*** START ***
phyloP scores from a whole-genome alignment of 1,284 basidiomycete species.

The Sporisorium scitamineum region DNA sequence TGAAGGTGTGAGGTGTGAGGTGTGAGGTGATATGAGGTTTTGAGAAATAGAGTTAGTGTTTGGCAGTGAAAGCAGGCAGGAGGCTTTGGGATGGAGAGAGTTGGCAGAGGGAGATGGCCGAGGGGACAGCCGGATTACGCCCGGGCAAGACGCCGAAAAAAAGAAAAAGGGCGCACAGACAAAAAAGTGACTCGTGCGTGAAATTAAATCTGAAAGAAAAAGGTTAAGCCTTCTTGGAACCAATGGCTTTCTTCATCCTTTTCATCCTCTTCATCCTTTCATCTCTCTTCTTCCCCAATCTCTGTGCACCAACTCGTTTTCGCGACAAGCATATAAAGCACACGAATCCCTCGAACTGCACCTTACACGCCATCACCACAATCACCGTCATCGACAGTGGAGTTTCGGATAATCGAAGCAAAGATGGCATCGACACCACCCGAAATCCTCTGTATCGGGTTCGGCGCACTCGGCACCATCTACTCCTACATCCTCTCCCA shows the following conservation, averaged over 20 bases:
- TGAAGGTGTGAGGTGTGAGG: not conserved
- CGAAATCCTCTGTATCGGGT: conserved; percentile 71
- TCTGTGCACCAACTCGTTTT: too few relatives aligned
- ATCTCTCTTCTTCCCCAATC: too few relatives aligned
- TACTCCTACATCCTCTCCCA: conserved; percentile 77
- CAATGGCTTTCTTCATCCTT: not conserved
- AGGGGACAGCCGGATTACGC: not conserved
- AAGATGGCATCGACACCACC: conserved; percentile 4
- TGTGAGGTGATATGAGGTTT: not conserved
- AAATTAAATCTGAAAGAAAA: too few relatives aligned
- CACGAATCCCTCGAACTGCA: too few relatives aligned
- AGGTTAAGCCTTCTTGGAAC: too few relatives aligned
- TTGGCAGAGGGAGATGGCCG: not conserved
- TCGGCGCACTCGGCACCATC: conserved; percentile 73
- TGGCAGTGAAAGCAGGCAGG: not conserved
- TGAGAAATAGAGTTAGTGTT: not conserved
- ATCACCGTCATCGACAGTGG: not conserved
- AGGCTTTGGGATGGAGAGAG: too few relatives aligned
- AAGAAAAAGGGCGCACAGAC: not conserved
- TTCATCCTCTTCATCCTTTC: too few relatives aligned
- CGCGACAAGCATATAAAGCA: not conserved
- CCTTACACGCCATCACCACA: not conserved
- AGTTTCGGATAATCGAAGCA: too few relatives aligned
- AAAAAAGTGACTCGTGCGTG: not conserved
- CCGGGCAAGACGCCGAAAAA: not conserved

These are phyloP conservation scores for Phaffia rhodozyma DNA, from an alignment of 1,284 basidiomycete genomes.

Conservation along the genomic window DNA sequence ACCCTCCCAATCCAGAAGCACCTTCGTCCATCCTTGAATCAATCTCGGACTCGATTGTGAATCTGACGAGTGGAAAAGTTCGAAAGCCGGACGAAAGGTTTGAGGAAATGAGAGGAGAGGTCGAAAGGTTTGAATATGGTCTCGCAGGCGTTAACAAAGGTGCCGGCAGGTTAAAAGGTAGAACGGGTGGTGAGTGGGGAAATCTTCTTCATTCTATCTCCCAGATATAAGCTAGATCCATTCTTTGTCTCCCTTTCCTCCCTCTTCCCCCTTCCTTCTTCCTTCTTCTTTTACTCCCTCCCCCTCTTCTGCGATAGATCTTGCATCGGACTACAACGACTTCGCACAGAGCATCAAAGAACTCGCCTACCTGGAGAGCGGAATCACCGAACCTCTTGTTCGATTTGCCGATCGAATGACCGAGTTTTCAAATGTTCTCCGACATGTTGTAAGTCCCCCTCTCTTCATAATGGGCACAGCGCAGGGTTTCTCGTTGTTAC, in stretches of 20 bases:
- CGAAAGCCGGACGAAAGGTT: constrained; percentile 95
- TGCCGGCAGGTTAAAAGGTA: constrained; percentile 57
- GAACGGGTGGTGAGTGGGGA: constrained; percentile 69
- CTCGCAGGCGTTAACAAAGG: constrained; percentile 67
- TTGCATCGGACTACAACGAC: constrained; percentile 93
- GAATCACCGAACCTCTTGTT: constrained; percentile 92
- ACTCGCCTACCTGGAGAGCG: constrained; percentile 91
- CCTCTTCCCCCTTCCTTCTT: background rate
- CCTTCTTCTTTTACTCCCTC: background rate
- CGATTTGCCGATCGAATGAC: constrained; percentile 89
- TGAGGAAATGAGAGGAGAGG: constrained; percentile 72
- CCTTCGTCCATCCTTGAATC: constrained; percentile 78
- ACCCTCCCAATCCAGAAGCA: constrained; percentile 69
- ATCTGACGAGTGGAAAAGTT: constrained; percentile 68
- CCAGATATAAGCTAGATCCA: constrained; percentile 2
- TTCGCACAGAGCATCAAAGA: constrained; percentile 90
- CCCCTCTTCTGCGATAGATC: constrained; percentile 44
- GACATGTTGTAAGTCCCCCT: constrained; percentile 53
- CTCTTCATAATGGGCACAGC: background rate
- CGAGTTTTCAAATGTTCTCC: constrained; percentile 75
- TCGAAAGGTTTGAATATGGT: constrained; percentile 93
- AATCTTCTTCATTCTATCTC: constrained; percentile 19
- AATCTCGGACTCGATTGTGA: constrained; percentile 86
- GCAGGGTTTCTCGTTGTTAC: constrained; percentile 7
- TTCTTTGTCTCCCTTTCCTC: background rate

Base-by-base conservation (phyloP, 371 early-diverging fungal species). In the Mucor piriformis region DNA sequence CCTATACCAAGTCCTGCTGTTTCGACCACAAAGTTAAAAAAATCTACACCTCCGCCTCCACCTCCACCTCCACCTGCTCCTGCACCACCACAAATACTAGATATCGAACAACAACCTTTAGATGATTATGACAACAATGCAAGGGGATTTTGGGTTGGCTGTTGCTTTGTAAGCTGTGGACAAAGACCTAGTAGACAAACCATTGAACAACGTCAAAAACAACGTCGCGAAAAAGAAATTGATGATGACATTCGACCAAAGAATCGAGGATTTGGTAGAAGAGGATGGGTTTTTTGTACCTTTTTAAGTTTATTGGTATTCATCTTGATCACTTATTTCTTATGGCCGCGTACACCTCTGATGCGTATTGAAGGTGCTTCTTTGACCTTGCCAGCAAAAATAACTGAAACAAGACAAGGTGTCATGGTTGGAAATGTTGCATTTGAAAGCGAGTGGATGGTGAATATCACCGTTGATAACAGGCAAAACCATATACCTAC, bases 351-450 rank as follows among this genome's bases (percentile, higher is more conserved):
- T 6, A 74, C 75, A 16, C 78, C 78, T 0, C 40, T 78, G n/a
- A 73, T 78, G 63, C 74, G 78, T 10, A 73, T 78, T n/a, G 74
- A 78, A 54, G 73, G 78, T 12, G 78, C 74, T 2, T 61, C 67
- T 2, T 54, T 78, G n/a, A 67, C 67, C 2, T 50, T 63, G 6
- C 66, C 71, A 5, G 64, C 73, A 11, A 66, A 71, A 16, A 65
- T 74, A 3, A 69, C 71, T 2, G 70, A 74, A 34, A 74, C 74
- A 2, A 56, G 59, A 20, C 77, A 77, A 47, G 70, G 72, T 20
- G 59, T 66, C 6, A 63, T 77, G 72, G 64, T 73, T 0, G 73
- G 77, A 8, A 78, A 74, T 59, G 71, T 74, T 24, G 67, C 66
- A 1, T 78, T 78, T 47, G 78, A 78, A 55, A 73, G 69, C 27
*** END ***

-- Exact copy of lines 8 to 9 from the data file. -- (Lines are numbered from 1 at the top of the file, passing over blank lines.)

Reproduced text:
- CAATGGCTTTCTTCATCCTT: not conserved
- AGGGGACAGCCGGATTACGC: not conserved